RE: [scrumdevelopment] Project Manager and ScrumMaster. Is it the same?
- Hey Heber ,Nicholas is absolutely correct .Scrum Master and Project Manager are two different roles.Every Scrum Master is a leader and is responsible for building a team.While Product Owner is owner and responsible for the Project.Basharat
From: email@example.com [mailto:firstname.lastname@example.org] On Behalf Of Nicholas Cancelliere
Sent: Thursday, February 01, 2007 8:33 AM
Subject: Re: [scrumdevelopment] Project Manager and ScrumMaster. Is it the same?The "pressure" for the success of a project in Scrum is put more or less on the Product Owner, some on the developers, and some of the Scrummaster. Everyone is working together as a team. The PO needs to provide the right vision, prioritize the backlog properly so that value is being delivered to the customer - the team is working on the right features. In the sense of traditional projects though, where a Project Manager was responsible for overall success, I feel in Scrum the Product Owner is now the one primarily responsible (as they are providing the vision and organizing the backlog). The development team needs to be selecting and delivering their product increments successfully with quality. The Scrummaster needs to make sure everyone's empowered to do their job and isn't impared in some way or fashion.A Scrummaster =! Project Manager. There's a reason Ken gave it a new name, it's a new role that has not existed before.The Scrummaster might not themselves commit per se, in terms of a consensus vote the team does at the end of sprint planning, they are most definately engaged and have their part in helping a team be fully productive and thereby successful in reaching that goal. I don't think a sheepdog would sit and watch the wolves come charging down the hill and think "Oh well -- it's not *my* flock really anyways."----- Original Message -----From: Heber Ferraz-LeiteSent: Thursday, February 01, 2007 1:16 AMSubject: AW: [scrumdevelopment] Project Manager and ScrumMaster. Is it the same?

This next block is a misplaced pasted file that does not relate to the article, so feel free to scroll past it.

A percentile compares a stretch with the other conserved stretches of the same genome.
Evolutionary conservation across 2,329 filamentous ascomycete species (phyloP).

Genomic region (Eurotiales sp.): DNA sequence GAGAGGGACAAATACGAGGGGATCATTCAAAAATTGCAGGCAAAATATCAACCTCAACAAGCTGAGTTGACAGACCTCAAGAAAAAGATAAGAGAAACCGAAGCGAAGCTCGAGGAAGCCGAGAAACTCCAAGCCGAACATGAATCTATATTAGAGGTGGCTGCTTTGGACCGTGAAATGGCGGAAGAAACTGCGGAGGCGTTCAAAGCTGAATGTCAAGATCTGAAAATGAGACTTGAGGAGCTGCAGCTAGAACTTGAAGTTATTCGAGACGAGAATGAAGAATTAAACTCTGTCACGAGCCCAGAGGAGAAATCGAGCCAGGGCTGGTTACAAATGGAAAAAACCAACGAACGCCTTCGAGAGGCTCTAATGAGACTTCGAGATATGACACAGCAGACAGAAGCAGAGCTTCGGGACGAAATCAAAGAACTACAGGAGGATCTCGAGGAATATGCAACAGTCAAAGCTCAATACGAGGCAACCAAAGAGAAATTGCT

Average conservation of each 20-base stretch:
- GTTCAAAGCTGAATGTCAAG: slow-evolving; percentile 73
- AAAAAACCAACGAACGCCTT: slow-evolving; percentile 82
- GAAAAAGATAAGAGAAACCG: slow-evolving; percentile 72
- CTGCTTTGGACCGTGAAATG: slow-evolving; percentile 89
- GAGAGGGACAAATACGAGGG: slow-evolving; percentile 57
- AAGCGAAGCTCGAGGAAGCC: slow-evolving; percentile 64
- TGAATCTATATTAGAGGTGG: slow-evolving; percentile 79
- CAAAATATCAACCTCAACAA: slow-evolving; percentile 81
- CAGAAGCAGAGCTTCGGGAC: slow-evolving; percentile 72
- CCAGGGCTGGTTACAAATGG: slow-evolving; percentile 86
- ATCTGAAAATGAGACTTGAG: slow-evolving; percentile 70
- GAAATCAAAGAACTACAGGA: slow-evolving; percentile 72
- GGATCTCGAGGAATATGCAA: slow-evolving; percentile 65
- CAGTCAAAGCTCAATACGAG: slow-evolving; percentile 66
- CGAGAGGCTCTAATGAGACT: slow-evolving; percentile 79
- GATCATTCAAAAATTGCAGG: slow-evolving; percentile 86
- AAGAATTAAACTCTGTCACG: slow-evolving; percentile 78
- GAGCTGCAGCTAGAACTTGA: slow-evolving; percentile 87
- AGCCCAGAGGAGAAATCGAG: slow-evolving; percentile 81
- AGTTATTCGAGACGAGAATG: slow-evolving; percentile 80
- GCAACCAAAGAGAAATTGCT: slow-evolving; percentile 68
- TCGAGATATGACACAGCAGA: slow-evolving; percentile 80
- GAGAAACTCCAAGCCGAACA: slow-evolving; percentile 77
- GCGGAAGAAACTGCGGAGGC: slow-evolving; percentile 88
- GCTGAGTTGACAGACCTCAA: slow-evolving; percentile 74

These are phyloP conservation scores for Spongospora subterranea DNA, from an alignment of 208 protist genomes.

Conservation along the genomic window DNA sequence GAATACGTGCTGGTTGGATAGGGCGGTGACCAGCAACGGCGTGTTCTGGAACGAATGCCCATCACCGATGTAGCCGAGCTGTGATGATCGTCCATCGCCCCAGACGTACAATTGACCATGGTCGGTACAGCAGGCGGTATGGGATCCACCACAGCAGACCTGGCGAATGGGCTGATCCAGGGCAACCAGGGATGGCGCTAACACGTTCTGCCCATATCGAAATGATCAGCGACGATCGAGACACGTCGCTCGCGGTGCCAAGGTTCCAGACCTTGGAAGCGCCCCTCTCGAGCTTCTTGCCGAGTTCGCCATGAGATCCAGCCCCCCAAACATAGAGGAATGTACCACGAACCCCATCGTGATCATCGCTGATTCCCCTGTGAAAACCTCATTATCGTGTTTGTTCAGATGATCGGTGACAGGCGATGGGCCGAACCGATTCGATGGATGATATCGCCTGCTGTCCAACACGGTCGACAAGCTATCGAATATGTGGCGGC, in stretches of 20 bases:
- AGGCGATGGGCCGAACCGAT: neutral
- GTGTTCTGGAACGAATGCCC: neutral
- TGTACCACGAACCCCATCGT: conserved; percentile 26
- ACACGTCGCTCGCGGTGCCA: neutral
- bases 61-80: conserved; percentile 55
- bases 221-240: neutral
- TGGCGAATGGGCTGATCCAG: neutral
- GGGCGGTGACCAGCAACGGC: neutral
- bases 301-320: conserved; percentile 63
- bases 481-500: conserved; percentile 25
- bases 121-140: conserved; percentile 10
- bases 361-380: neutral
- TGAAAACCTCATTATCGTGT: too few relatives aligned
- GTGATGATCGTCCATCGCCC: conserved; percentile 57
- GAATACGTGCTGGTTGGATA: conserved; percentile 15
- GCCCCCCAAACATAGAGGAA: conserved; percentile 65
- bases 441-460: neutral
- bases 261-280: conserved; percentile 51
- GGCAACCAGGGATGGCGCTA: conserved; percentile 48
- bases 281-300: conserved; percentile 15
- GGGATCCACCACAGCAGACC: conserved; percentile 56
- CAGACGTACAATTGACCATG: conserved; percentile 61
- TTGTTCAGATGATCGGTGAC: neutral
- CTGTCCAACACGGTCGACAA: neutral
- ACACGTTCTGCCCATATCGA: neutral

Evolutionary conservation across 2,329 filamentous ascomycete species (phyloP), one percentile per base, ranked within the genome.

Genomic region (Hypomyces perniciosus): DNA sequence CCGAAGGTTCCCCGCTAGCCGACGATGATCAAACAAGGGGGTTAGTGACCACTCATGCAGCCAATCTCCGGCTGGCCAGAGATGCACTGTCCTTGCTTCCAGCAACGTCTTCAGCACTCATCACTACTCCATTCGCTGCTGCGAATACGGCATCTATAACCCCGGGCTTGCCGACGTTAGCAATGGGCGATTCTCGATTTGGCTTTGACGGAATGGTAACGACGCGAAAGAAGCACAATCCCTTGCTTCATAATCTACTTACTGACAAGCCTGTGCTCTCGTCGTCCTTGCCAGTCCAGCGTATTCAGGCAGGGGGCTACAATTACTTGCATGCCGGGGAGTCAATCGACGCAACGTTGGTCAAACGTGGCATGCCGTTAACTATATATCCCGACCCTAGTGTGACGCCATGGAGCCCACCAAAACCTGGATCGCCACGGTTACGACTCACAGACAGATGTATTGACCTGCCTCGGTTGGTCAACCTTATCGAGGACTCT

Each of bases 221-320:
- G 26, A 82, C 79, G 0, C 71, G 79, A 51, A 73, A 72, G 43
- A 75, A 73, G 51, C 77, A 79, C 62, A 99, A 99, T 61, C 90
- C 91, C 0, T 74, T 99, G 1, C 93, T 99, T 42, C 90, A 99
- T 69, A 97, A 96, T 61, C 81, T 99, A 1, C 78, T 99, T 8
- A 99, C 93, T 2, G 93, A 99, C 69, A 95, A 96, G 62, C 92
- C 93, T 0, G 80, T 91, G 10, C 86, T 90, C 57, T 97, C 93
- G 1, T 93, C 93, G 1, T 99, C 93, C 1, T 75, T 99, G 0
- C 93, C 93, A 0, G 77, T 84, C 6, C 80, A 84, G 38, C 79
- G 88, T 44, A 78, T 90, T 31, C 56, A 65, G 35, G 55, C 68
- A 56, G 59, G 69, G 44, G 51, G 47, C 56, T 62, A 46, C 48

<<< As a SM does not commit to the goal of an iteration (the team does) >>>
As a ScrumMaster I feel that I am a part of the team, so I have to commit to
the goals as well. My commitment means that I will do everything that can
be done to facilitate the reaching of the spring goal. This can mean getting
management's attention to remove impediments, coach team members when
needed, make sure the team stays focused on the goal, etc.
I see the ScrumMaster as a part of the team, and not external to it.
Now ... If the project allows the SM may spend 50% of his time in one team
and the other 50% in another team ... In which case he will just be a
part-time member of two teams.
- <<< Nicholas is absolutely correct .
Scrum Master and Project Manager are two different roles. >>>
That is not what I had said. I had said that the ScrumMaster needs to see
himself as a part of the team and needs to be commited to the sprint goals.
I very much agree to the statement that scrummaster is NOT just another name
for a project manager.
@Wolfgang ... You mentioned an example where the team comes to you with an
impediment, and you are thinking it is not an impediment but it is them
asking you to tell them what to do. You said you don't tell them. Why?
I think that this is part of coaching ... And is this not one way of
facilitating work. Now ... I'm not speaking of doing the job for someone
else, but of sitting down next to them and giving them hints about how to do
it themselves. I would assume next time this person comes across such an
issue he won't have to ask anymore. I mean ... If you keep showing someone
how to do it, and he just doesn't get it ... Maybe he is in the wron job
position ... And this is a problem that is not caused by scrum, it is just
made visible by scrum.
I see nothing wrong with a ScrumMaster doing this type of coaching. It
doesn't have to be that way, because a ScrumMaster does not have to be an
expert in the domain the team works on ... But if the ScrumMaster is an
expert, why not use his expertise?